Saudi Arabia's continued involvement in the counterinsurgency effort is another driver of the conflict. The recent military offensive was perceived by many parties (especially the Houthis) as just the latest episode in a history of covert involvement in Yemeni politics and, in particular, in the war in Sa'dah. Ever since the war began, Saudi rulers have officially claimed that it was an internal Yemeni matter and condemned foreign interference, hinting that Iran was supporting the rebels. But the Saudi government itself has most likely funded the Yemeni government and its tribal allies since 2004. In June 2008, the Saudis allegedly started funding pro-government tribal militias in Yemen that were once headed by Husayn al-Ahmar, a prominent tribal leader and member of the Yemeni parliament. Such a strategy is counterproductive. Foreign money contributes to the Sa'dah governorate's war economy, which is built on the trafficking of weapons, drugs, and diesel to Saudi Arabia and the Horn of Africa. These inflows offer an additional incentive to fight, as army officers, tribal sheikhs, arms dealers, and rebels all gain a shared interest in the war.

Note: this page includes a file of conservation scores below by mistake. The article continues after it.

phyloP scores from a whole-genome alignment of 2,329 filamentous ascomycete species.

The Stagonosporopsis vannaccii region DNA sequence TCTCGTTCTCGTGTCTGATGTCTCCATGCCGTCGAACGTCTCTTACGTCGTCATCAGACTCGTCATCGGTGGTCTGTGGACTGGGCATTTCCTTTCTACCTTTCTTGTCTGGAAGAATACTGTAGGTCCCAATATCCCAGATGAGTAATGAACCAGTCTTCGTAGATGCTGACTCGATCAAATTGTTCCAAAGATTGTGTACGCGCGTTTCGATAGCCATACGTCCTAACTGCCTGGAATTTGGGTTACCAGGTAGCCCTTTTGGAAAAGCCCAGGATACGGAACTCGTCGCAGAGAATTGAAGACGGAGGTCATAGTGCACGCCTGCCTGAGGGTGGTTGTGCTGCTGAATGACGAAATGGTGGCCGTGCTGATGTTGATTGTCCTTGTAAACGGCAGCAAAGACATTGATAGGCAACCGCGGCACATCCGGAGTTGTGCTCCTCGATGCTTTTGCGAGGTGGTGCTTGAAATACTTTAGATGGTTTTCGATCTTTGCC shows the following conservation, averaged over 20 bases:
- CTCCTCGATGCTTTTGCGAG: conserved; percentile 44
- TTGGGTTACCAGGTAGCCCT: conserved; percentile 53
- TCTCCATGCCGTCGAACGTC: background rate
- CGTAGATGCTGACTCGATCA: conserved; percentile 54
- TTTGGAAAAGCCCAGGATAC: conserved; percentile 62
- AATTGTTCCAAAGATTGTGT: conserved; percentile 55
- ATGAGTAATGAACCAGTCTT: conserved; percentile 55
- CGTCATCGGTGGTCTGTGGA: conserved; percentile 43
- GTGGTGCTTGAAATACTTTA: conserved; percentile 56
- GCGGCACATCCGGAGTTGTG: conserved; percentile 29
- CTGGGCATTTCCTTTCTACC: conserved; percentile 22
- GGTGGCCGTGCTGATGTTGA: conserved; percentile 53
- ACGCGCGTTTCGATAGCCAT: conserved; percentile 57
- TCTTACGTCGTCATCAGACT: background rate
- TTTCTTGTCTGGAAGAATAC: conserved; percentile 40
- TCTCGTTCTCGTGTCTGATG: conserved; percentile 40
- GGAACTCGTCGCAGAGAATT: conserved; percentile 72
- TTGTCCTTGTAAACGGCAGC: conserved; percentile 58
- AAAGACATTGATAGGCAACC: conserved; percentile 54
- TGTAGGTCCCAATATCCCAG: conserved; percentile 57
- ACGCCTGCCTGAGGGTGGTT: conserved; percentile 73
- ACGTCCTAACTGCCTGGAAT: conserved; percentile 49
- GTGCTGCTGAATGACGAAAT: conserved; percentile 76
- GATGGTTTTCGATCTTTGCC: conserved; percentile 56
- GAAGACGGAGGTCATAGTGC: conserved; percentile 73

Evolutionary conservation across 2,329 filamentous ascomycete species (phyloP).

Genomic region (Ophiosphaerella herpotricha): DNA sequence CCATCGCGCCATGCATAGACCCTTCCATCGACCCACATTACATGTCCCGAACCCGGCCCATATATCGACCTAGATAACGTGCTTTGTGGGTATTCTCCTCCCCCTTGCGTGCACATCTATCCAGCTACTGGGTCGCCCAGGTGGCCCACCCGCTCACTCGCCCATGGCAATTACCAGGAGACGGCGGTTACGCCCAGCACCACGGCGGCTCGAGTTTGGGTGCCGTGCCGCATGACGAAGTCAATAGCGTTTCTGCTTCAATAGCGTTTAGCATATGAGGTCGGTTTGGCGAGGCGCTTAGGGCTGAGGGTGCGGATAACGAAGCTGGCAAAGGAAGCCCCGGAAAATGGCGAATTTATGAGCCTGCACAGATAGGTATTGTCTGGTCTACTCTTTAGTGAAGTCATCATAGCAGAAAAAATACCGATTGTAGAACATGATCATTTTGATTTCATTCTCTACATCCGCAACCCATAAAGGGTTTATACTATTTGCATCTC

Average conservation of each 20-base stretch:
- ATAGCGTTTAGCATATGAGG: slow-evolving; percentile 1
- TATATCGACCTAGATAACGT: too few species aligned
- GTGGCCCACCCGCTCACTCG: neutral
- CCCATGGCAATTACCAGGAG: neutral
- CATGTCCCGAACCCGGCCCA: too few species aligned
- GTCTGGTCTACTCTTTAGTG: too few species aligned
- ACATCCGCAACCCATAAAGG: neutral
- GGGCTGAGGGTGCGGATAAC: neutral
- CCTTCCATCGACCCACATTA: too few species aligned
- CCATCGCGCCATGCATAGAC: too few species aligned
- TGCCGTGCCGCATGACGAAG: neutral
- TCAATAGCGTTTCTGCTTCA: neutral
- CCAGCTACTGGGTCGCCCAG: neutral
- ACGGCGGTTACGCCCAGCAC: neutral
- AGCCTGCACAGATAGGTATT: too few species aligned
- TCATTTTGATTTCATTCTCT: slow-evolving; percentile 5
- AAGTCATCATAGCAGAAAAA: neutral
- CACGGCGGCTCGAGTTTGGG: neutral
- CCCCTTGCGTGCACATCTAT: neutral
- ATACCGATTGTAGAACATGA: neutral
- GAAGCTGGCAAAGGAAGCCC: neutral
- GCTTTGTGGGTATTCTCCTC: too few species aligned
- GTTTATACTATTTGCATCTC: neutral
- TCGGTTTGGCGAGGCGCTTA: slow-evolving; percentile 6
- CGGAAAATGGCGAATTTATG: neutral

Saudi Arabia's attack on the Houthis might have been driven more by internal motives—rivalries between ruling groups or a desire to curry support from the vocally anti-Shia Islamist fringes—than a clear foreign policy motive. Regardless, the move highlights the inconsistencies (or possibly the absence) of the country's Yemen strategy. The conflict can only be permanently solved by addressing the social, political, and religious grievances that motivate the rebels—not by defeating them on the battlefield. In fact, sending soldiers (whether they be Yemeni, Saudi, or even tribal) and opening a new front would likely further destabilize Yemen, causing chaos that would be costly for all: al Qaeda would find fertile ground, and hundreds of thousands of refugees would put pressure on the borders of Saudi Arabia and other Gulf states, risking a humanitarian disaster. Many Yemenis resent the Saudis, whom they often portray as opportunistic and corrupt, and the more Saudi support the Yemeni government receives, the more domestic legitimacy it loses. Foreign backing only makes Yemeni President Ali Abdallah Salih's government appear more incapable of effectively ruling the country.